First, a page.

When Protestors Attack

Evan Coyne Maloney attended the controversial “Palestinian Solidarity” rally outside of Rutgers University on October 11, in an effort to peacefully counter-protest and pose pointed questions to those who attended.

Maloney, who was filming the event, was attacked by the protestors:

I tried to move, but I was now completely encircled. When I tried to escape, the protesters then started smacking the camera with their signs, while others were shoving me from different directions. I started retreating, pushing my way back from the loudspeaker, all the while leaving the camera running and asking the protesters why they weren’t letting me film. One man tried to prevent me from getting audio by unleashing a high-pitched squeal into the microphone. Another man asked me whether my camera was expensive, a question that — under the circumstances — I interpreted as a veiled threat.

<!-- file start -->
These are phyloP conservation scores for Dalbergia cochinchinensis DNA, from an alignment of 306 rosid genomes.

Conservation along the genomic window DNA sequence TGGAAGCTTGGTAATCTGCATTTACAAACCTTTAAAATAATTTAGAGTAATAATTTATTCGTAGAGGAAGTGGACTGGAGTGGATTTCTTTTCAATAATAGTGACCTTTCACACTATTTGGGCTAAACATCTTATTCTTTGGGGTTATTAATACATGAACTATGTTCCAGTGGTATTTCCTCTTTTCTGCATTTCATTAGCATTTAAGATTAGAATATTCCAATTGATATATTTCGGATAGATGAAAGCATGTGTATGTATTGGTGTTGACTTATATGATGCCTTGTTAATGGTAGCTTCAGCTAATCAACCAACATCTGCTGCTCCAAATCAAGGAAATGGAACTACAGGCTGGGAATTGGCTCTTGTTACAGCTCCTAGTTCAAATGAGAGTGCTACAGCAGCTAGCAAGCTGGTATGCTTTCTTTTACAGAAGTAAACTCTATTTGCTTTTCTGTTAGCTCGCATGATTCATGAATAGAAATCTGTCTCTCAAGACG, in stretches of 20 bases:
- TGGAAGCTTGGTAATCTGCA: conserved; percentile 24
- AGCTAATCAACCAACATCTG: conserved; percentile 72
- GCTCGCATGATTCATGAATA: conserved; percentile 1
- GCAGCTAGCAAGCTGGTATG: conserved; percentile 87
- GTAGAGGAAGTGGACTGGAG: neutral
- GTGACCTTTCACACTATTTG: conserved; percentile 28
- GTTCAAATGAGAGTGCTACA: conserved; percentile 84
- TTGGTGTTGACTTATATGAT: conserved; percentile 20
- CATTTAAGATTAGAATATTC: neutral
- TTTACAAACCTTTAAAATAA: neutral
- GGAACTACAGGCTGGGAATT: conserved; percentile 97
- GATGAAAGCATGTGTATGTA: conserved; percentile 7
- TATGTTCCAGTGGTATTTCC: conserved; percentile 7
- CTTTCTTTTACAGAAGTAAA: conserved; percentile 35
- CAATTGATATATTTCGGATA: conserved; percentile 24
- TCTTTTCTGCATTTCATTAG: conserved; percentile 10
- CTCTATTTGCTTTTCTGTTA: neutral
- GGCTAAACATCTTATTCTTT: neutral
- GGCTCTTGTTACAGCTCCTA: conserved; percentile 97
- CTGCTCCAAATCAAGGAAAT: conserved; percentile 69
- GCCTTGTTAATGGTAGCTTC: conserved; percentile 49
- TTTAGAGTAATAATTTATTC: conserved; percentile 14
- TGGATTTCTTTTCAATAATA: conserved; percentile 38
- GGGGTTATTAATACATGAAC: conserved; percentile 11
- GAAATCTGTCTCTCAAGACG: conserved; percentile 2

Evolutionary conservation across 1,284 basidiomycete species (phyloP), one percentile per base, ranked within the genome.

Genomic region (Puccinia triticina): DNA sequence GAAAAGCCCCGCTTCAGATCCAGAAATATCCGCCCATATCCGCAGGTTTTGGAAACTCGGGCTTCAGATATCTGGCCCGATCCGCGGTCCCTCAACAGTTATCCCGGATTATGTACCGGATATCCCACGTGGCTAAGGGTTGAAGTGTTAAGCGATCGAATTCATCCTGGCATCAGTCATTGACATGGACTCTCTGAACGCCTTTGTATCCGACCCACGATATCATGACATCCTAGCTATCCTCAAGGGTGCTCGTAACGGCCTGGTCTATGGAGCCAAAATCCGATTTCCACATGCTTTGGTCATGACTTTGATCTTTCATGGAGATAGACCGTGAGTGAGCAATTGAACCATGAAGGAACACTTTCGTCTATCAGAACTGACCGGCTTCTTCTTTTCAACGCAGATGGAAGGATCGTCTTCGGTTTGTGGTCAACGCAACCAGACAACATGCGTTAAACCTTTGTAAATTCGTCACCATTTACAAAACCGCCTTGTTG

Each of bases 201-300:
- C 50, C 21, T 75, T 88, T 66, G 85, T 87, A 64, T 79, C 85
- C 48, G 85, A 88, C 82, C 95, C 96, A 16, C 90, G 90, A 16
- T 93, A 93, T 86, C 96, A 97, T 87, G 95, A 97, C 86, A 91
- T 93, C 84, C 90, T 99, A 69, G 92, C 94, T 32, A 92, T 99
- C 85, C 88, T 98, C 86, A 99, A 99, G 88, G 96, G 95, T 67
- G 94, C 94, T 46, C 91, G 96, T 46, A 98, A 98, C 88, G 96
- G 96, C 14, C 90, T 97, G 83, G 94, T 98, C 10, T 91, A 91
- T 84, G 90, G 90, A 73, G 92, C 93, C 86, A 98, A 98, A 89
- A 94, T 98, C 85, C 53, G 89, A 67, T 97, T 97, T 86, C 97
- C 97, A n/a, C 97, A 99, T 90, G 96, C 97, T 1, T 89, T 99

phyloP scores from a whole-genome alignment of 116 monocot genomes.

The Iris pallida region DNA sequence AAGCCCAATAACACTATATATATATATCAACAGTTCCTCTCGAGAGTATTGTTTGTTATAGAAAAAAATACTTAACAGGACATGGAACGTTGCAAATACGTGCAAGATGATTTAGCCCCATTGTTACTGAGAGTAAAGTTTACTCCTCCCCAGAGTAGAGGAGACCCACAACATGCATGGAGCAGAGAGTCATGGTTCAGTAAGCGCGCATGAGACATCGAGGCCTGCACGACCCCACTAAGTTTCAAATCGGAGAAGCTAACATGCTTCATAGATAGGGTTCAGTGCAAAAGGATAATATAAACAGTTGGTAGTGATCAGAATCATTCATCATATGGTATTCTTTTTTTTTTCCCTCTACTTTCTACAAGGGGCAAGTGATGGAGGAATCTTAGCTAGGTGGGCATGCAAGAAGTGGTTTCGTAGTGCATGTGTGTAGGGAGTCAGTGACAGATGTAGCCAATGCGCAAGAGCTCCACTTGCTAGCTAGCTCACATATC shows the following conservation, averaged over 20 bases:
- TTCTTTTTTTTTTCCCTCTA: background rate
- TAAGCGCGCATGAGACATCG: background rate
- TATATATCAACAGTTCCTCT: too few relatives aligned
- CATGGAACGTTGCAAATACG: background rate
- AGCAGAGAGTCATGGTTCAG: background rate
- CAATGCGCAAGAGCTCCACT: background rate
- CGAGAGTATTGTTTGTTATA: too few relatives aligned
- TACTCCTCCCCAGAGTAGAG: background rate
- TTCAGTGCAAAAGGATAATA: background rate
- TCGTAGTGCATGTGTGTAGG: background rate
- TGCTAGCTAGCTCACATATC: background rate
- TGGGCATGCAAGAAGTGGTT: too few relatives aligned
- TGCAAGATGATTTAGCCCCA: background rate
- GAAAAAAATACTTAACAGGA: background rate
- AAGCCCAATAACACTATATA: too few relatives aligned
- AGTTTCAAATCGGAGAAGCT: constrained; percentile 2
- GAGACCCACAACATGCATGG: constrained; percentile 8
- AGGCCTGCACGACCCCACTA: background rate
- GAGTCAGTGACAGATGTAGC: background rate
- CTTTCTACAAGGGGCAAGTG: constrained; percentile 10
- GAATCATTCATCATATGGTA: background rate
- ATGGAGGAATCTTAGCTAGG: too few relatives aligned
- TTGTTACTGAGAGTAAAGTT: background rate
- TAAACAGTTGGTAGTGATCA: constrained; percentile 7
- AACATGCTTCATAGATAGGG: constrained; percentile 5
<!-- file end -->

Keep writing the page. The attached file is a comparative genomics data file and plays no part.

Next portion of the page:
Upon viewing it, one is struck by how much attention Maloney himself drew from the rally’s attendees and speakers. The speakers’ focus was on two things: a pro-Israel advocate and the evils of Zionism. No calls for ending terrorism, democratic accountability from Palestinian leaders, economic development for Palestinians. Just blame. Reminiscent of the Palestinian leadership and media — blame of Israel and the US for all internal problems.

Maybe when the Western media draw more attention to the utter failure and corruption of the Palestinian leadership, “pro-Palestinian” rallies will begin to be constructive, calling for real reform in the internal Palestinan system, for the sake of the poorly-represented Palestinian people.

Authors
Top
More in (1 of 616 articles)
idns071014


Today's Top Stories 1. Two Israeli soldiers have been wounded on the Lebanese border after a bomb reportedly exploded next ...